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Dirty laundry, puffy faces: the downside of space living

astronaut on treadmill
Space station crew members will exercise regularly to counter the debilitating effects of zero gravity  

In this story:

The private parts

Vodka, anyone?



JOHNSON SPACE CENTER, Texas (CNN) -- The lives of the first residents of the International Space Station might seem glamorous. But according to veteran astronauts, the novelty soon wears off and the challenges of living in a weightless world emerge.

The station's first crew, which began a four-month stay this week, must deal with a variety of nuisances, like cramped quarters, cultural differences, dirty laundry and puffy faces.

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"Your thighs and calves will get thinner because fluid redistributes itself, your face will get puffy," said astronaut and physician Ellen Baker, who survived a stint on the Russian space station Mir and flew on three space shuttle missions.

"On the shuttle we get enough to pretty much change our clothes every day. On the space station, they won't be able to change their clothes that often, maybe every five days," she said.

Exercise is crucial for the station inhabitants since muscles become weak and bones thin during prolonged periods in the essentially weightless conditions in orbit.

The private parts

Other station stresses are more mundane. There's only one tiny bathroom, complete with a strange looking lid on the toilet.

The bathroom also contains a urinal, an odor and bacteria filter and a vacuum vent. The commode has a "single multilayer hydrophobic porous bag liner" for collecting and storing solid waste, according to NASA.

space food
Russian and American crews will have to get used to each other's space diets on the ISS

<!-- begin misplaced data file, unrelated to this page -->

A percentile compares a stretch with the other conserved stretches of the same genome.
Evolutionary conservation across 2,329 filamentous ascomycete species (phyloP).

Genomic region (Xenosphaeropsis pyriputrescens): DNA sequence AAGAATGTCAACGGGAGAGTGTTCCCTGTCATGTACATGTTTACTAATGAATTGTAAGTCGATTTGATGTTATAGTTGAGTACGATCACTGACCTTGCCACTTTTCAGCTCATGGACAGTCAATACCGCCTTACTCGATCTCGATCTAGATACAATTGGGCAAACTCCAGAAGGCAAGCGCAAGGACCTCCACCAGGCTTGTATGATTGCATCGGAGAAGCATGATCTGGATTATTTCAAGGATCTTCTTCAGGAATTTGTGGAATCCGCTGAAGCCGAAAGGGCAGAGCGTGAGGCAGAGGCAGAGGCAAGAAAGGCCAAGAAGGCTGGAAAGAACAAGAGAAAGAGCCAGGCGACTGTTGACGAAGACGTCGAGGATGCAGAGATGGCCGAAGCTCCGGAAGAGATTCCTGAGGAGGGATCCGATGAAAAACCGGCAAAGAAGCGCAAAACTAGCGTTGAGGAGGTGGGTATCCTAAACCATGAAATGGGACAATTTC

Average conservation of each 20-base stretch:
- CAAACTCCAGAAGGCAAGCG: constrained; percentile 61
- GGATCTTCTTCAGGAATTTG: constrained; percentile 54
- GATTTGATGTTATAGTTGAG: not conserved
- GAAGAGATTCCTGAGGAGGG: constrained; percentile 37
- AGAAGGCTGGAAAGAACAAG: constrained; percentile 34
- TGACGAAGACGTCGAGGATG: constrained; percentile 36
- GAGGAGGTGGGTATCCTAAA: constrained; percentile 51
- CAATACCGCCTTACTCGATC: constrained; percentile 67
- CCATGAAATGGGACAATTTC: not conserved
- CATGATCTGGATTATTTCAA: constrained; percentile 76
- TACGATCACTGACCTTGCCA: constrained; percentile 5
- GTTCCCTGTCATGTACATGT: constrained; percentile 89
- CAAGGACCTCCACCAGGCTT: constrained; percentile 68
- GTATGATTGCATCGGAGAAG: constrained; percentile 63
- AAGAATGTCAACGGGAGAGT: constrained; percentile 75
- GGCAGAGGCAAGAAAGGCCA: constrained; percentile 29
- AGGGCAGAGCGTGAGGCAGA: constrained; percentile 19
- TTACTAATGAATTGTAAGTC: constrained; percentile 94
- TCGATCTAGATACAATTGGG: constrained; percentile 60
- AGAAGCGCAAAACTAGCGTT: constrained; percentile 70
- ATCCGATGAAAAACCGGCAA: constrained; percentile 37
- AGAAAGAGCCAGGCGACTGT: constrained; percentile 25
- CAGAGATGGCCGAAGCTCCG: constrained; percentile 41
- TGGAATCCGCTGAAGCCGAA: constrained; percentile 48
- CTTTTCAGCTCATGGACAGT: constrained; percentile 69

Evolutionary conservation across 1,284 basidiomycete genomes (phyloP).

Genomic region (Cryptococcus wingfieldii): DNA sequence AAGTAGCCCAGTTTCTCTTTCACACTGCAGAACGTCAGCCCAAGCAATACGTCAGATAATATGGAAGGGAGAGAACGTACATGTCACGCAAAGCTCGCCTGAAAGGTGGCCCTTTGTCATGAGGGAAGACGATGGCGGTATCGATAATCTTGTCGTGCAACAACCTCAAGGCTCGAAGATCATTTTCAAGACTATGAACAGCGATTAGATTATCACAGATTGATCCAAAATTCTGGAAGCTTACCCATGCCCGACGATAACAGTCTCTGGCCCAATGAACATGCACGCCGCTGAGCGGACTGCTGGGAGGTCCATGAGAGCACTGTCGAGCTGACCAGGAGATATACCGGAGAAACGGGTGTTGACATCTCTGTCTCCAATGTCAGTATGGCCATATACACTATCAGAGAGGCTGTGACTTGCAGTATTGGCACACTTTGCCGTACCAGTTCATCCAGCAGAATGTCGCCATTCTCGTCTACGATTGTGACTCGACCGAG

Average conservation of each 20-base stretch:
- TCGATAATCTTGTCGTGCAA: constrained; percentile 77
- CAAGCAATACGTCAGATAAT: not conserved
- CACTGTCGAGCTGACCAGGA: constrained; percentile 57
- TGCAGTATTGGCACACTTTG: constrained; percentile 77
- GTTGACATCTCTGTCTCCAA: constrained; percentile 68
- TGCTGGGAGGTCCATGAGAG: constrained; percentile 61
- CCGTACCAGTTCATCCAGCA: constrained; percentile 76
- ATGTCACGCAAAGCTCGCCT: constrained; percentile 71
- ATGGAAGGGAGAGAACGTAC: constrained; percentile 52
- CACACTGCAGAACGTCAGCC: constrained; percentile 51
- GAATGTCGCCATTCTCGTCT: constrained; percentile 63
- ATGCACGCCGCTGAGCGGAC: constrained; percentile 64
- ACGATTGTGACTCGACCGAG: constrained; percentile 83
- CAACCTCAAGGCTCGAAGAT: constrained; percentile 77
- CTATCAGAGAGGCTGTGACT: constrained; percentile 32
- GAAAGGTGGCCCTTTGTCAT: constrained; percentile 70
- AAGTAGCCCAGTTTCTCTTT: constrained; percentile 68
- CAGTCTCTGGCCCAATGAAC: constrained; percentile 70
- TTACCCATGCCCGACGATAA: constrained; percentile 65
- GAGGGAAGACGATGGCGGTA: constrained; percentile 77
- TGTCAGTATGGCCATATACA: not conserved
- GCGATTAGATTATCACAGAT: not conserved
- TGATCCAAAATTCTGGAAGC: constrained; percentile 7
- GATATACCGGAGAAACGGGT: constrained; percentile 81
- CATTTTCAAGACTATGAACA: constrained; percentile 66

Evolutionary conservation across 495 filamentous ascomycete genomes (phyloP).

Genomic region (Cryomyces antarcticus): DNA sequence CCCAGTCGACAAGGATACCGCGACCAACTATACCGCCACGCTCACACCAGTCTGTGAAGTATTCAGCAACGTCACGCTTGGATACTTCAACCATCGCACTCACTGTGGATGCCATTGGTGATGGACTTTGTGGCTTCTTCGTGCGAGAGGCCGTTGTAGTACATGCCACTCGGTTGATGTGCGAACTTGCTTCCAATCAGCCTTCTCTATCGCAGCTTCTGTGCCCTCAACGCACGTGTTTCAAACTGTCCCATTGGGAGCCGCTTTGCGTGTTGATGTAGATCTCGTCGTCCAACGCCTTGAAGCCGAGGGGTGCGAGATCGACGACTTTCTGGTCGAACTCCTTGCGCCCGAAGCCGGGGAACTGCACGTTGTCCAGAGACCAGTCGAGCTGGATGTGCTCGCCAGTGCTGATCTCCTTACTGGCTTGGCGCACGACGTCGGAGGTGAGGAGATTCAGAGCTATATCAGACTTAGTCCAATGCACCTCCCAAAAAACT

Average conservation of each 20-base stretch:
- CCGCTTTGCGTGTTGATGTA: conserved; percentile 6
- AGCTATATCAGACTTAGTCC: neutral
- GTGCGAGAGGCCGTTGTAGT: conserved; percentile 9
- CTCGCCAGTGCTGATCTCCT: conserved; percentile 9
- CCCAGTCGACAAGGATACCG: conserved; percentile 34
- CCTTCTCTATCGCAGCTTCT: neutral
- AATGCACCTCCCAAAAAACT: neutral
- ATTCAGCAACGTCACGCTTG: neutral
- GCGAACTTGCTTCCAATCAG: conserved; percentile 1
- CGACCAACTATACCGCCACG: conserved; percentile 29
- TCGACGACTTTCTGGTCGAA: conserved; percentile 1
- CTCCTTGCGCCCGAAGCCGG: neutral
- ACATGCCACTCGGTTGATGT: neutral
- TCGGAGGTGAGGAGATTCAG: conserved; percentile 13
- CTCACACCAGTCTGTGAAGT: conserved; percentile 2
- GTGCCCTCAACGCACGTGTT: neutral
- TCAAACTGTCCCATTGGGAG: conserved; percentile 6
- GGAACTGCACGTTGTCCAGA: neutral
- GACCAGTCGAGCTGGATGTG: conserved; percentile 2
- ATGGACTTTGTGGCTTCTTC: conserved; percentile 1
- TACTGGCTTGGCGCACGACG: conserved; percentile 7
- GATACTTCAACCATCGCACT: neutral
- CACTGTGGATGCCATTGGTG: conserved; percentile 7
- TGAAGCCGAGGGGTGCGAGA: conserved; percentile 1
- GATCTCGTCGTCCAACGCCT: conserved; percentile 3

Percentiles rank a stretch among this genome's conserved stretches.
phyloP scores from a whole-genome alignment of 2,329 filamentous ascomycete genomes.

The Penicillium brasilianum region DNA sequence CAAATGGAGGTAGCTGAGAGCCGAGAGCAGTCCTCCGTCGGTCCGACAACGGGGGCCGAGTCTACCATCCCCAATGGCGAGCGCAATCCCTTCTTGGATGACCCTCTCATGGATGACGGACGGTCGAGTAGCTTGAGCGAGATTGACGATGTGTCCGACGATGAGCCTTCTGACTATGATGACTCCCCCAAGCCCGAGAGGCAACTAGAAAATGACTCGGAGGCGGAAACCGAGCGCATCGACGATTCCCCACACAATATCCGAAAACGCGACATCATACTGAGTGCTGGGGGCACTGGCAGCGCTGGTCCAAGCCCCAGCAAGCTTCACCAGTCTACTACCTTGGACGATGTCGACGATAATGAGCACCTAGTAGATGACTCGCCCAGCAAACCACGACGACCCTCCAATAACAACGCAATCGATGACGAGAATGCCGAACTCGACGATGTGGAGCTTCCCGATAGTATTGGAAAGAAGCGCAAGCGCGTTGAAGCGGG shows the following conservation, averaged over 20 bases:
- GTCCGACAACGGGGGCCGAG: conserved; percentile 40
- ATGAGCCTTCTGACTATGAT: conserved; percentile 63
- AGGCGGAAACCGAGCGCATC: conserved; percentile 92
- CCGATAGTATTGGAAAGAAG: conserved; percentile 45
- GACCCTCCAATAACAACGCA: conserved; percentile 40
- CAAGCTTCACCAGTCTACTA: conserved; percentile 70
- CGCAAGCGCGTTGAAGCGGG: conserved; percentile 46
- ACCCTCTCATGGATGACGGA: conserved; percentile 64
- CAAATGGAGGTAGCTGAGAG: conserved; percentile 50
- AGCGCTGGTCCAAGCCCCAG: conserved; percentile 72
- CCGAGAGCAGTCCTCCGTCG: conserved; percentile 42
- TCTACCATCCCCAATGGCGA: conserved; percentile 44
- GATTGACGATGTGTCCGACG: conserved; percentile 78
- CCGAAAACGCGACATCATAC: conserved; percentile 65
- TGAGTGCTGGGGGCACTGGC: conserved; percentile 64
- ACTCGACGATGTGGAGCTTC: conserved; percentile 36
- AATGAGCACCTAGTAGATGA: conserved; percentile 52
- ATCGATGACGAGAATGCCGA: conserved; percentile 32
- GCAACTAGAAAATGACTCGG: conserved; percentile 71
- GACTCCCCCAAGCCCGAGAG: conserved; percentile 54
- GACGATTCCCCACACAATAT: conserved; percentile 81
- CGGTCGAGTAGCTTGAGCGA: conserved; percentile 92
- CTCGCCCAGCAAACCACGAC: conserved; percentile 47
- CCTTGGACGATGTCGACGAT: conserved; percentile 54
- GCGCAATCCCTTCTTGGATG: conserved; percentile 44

The urinal assembly is a flexible hose with attachable funnels for males or females. It can be used in a standing position or can be attached to the commode by a pivoting mounting bracket for use in a sitting position, NASA said.

The crew takes no showers. But they do have soap.

"It lathers up pretty good and you can wipe it off and your hair feels reasonably clean," Baker said.

No home cooking in the orbiting outpost. Half the food is Russian, served in a can. Half is from the United States, served in a bag. The meals rotate and the crew of one American and two Russians gets a taste of each other's culture.

Most of it is dehydrated, so astronauts must add water and heat it -- with a food warmer, not a food cooker.

Many Russian cosmonauts had never tasted pudding before. U.S. astronauts had to get used to borscht. Russians wondered about eating vegetables on the side.

Vodka, anyone?

Cosmonauts drinking a toast
Russian cosmonauts toasted each other with vodka on Mir, but alcohol won't be on the menu for U.S. astronauts on the ISS  

What about wine with dinner?

"Not in the U.S. program," said Vickie Kloeris of NASA's Space Station Food Systems.

What about the Russian program? Cosmonauts toasted with vodka on Mir.

"I have yet to get somebody to officially admit that they take it yet we know it's there," Kloeris said.

There is the psychological toll as well. Many people can get along for two weeks with strangers, but what about four or more months like space station crews?

"After six months, your usual outlets are not there. You will have to have some personal strategy how to relax, how to deal with stress," said Baker.

Along with exercise, station crews will be able to watch movies, listen to music. One day they will be able to phone home. In the meantime, there is one great escape available all the time.

"You can look out the window and see the whole world," Baker said.



RELATED STORIES:
Crew sets up shop on space station 'Alpha'
November 2, 2000
First space station residents speed toward new home
October 31, 2000
Crew blasts off for International Space Station
October 30, 2000
Discovery docks at International Space Station
October 13, 2000
Cargo ship docks with International Space Station
August 8, 2000

RELATED SITES:
NASA
Boeing: International Space Station
NASA: Human Spaceflight
Russian Space Agency


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